Jerusalem (AFP) -
Israeli politicians scrambling to unseat veteran right-wing Prime Minister Benjamin Netanyahu were locked in last-ditch talks on Wednesday to hammer out their 'change' coalition composed of bitter ideological rivals.
Netanyahu's opponents have until the end of the day -- 11:59 pm (2059 GMT) -- to cobble together an administration that would end 12 straight years of rule by the hawkish political heavyweight, Israel's longest-ruling premier.
The high-stakes push for a new government is led by former television presenter Yair Lapid, a secular centrist who three days earlier won the crucial support of hardline religious nationalist Naftali Bennett.
Lapid has reportedly agreed to allow Bennett, a 49-year-old tech multi-millionaire, to serve first as prime minister in a power-sharing agreement, before swapping with him after two years, halfway through their term.
'Everybody has been working hard to try to finalise a deal as soon as possible,' a source close to the talks told AFP overnight.
To reach a majority in the 120-seat Knesset, the unlikely alliance would also have to include several other left and right-wing parties -- and would need the support of Arab-Israeli politicians.
That would result in a government riven from day one by deep ideological differences on flashpoint issues such as Jewish settlements in the Israeli-occupied West Bank and the role of religion in politics.
- 'Fraud of century' -
Lapid, 57, leader of the Yesh Atid party, was tasked with forming a government by President Reuven Rivlin after Netanyahu again failed to put together his own coalition following March elections, the fourth vote in less than two years.
In a separate political development, the Knesset voted Wednesday on Rivlin's successor and elected Isaac Herzog, a former leader of the Labor party, as the country's 11th president, due to take office next month.
Netanyahu wished Herzog 'good luck' and Herzog, the prime minister's one-time opponent, replied: 'I'll be happy to work with every government, no matter the leader.'
'Let's not get into it now,' the premier known as Bibi replied wryly.
Israel's latest political turmoil adds to the woes of Netanyahu, 71, who is on trial for criminal charges of fraud, bribery and breach of trust while in office -- accusations he denies.
If he were to lose power, he would not be able to push through changes to basic laws that could give him immunity, and would lose control over certain justice ministry nominations.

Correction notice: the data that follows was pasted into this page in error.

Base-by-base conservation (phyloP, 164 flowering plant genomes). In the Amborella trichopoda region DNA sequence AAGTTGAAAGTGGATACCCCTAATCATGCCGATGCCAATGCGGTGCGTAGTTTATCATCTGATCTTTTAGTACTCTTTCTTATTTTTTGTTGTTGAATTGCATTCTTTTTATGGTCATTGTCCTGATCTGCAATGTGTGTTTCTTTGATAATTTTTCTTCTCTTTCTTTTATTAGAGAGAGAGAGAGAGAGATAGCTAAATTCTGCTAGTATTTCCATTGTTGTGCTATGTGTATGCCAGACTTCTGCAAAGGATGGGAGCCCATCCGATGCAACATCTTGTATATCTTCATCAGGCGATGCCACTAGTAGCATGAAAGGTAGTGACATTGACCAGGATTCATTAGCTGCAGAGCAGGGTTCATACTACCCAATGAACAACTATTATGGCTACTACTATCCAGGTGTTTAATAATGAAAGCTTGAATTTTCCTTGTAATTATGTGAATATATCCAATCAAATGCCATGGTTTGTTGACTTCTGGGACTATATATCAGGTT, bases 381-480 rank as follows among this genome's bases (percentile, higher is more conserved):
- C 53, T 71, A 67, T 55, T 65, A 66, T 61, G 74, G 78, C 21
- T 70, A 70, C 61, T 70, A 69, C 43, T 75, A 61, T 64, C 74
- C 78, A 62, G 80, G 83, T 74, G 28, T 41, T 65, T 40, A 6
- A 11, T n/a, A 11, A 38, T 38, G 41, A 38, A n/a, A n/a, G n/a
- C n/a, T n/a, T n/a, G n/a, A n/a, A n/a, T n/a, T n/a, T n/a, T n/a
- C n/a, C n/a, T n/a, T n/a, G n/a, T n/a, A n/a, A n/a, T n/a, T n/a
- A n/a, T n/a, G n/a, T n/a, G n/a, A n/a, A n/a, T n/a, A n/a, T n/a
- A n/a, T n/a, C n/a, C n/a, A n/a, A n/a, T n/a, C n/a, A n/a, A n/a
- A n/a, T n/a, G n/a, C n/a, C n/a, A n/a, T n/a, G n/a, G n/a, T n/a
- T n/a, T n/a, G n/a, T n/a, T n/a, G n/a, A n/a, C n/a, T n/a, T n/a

The premier and leader of the conservative Likud party, who served an earlier three-year term in the 1990s, has long been the dominant figure of Israeli politics and was close to former US president Donald Trump.
Netanyahu clinched historic normalisation agreements with four Arab states and unrolled a world-beating Covid-19 vaccination campaign.
But he has not engaged in substantive peace talks with the Palestinians, who have been angered by a boom in expansion of Israel's West Bank settlements under Netanyahu's watch.
Israel's latest political turmoil follows weeks of escalating tensions between Israel and the Palestinians, which spiralled into an 11-day exchange of rocket fire from Gaza and devastating Israeli air strikes.
Netanyahu on Sunday defiantly condemned the alliance against him as opportunistic and 'the fraud of the century', warning it would result in 'a left-wing government dangerous to the state of Israel'.
- Arab-Israeli kingmakers -
In order to build the anti-Netanyahu bloc, Lapid must sign individual agreements with seven parties.
They include the hawkish New Hope party of Netanyahu's former ally Gideon Saar and right-wing secular nationalist Avigdor Lieberman's pro-settlement Yisrael Beitenu party.
Also part of the alliance would be the centrist Blue and White party of Defence Minister Benny Gantz, the historically powerful Labor party and the dovish Meretz party.
If all those parties indeed sign on, the emerging alliance still needs the backing of four more lawmakers.
For that, Lapid is counting on parties representing Arab Israelis, the country's 20 percent minority of Palestinian descent.
Mansour Abbas, head of the Islamic conservative Raam party, which has four seats, has generally voiced openness to any arrangement that improves living conditions for Arab Israelis.
Abbas told reporters Tuesday that negotiations appeared to be heading 'in a good direction'.
If no agreement is reached on a government by the Wednesday midnight deadline, Israel risks heading back to the polls for a fifth general election in just over two years.